A fixed workplace, flexible shift patterns and job security would all create a better gender balance in the industry, Rosa Turner Wood writes

Women are so poorly represented in the construction sector that their number in occupations such as bricklaying, scaffolding and roofing is too low to measure accurately. This was the stark finding of an ONS review of the UK workforce in 2018.

Photo_Rosa Turner Wood

Two years before that, Modernise or Die, Mark Farmer’s independent review of the nation’s construction labour model, revealed the steadily increasing demand for workers in skilled trades. Farmer said that 700,000 people would need to be recruited to replace those retiring.

This was in addition to “the extra workforce needed of 120,000 to deliver capacity growth”. And before the loss of migrant labour in the run-up to Brexit that has exacerbated the situation. Recruitment from Europe is only likely to become more difficult. 

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There are many reasons for the scarcity of women in the building trades, ranging from gender bias in the recruitment process through to a pervasive culture of entrenched misogyny onsite. But what if different building technologies could help to combat inequality and ease the workforce shortage?

Could offsite manufacturing technology solve our construction needs at the same time as increasing the number of women in the workforce?

If the projects we devote long hours to designing are not to grind to a halt, it is essential we increase the workforce – and this can most easily be achieved by expanding the representation of women.

Onsite construction practices have been found to deter women from the sector

Onsite construction practices have been found to deter women from the sector. In 2014 public policy think-tank the Smith Institute published Building the Future: Women in Construction. It was edited by Meg Munn, the Labour MP for Sheffield Heeley from 2001 to 2015. 

She reported that “inflexible working structures”, concerns about health and safety issues and the absence of safety equipment to fit women’s bodies – coupled with the need to be available to work long distances from home – were all factors that led to the exclusion of women from the sector. 

Offsite construction takes place within a contained environment, however, with employees in permanent factory locations and often hired as a local workforce. Dr Robert Hairstains, head of the Centre for Offsite Construction and Innovative Structures at Edinburgh Napier University, has explained the importance of these fixed working conditions in providing “job security and flexible shift patterns” which can help to improve the gender imbalance in the workforce.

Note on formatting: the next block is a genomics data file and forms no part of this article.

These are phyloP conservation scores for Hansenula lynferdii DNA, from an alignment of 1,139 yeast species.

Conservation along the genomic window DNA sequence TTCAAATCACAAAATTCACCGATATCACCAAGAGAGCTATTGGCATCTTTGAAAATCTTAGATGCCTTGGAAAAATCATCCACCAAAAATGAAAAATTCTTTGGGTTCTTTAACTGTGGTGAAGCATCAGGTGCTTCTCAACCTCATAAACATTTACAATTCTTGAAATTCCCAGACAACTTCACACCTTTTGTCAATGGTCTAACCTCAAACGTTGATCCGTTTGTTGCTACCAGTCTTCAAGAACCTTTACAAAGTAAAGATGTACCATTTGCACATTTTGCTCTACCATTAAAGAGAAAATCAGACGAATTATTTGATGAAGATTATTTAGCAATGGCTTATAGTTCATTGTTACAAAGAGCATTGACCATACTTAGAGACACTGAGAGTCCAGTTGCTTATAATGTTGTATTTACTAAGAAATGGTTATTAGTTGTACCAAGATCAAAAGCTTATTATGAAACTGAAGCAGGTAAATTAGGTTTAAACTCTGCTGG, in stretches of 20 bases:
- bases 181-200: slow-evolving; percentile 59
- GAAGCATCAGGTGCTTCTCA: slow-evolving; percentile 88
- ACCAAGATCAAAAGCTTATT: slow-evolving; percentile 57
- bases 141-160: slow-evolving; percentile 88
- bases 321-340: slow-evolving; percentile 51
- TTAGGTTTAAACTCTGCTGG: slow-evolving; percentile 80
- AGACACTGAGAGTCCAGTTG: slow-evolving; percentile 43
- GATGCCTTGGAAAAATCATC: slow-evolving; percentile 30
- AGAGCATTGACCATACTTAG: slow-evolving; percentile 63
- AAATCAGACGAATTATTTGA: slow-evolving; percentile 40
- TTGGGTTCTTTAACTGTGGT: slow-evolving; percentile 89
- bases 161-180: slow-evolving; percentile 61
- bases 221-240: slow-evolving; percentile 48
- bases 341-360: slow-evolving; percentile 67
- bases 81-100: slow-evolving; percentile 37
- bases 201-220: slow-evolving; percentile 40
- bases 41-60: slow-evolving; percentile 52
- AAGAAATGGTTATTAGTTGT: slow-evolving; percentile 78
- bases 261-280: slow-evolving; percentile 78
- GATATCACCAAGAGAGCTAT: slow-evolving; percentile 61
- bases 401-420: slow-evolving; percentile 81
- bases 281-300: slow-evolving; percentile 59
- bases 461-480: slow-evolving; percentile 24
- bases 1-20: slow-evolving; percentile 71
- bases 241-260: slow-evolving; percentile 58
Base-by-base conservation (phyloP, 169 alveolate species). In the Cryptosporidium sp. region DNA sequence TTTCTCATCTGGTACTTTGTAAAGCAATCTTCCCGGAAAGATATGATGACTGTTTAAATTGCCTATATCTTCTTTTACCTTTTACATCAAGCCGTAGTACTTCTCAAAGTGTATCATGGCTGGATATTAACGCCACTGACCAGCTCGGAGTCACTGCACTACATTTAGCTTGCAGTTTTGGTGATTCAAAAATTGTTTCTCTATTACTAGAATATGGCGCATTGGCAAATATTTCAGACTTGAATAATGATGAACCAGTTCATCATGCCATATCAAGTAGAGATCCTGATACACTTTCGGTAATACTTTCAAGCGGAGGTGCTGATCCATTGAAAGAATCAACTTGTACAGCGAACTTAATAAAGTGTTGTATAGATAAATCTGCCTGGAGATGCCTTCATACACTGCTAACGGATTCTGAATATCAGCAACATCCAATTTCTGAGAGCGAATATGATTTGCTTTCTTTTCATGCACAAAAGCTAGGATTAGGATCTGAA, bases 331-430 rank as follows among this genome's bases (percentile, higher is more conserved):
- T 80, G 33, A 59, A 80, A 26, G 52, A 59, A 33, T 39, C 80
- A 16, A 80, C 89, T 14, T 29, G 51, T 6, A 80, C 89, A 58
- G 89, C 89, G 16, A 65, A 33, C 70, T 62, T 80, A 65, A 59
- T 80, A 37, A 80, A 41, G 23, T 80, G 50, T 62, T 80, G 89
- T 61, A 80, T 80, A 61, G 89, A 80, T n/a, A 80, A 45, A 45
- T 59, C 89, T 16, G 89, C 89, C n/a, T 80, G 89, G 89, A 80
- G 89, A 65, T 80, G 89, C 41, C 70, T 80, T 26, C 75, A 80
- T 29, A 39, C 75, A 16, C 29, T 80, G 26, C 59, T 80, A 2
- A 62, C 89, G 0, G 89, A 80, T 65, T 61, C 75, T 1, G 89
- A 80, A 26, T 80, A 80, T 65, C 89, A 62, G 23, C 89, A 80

The Swedish offsite manufacturer Lindbäck Bygg, which specialises in timber-framed residential construction, is striving to create change in the sector. In recent years the business has sought to employ equal numbers of men and women as new recruits – and introduced equal salaries for its factory employees.  

A 2017 paper by the chief executive Stefan Lindbäck emphasised the company’s efforts to create a supportive workplace as a means to foster gender inclusivity. Lindbäck acknowledged that the perceived intense physical labour of construction could deter both women and men from this line of work.

Offsite manufacturing can offer stability and safety for the whole workforce

Discussing the production system at one of the company’s new factories, he said the facility was designed to create the possibility to “work with a little less muscular strength”. This would positively affect everyone by minimising “wear and tear on … bodies”. 

Further advances by the company include ensuring that safety clothing is suitable and fits the women in the workforce. Lindbäck approached Swedish workwear company Björnkläder, commissioning it to produce more than 300 pairs of carpenter trousers better fitted to a woman’s body. Björnkläder is now offering this product to the general market.  

Offsite manufacturing can offer stability and safety for the whole workforce. As Simon Rawlinson of the Construction Leadership Council (CLC) said last year at a Scottish Parliamentary committee meeting, offsite manufacturing offers a “future for everybody”.

Alongside other efforts to reform the sector’s overriding inequality of opportunity, offsite manufacturing can be a significant tool in the move to greater gender equality.  

Rosa Turner Wood has a Masters in Architecture from the University of Sheffield and is co-founder of MatriArch, a feminist collective and campaign group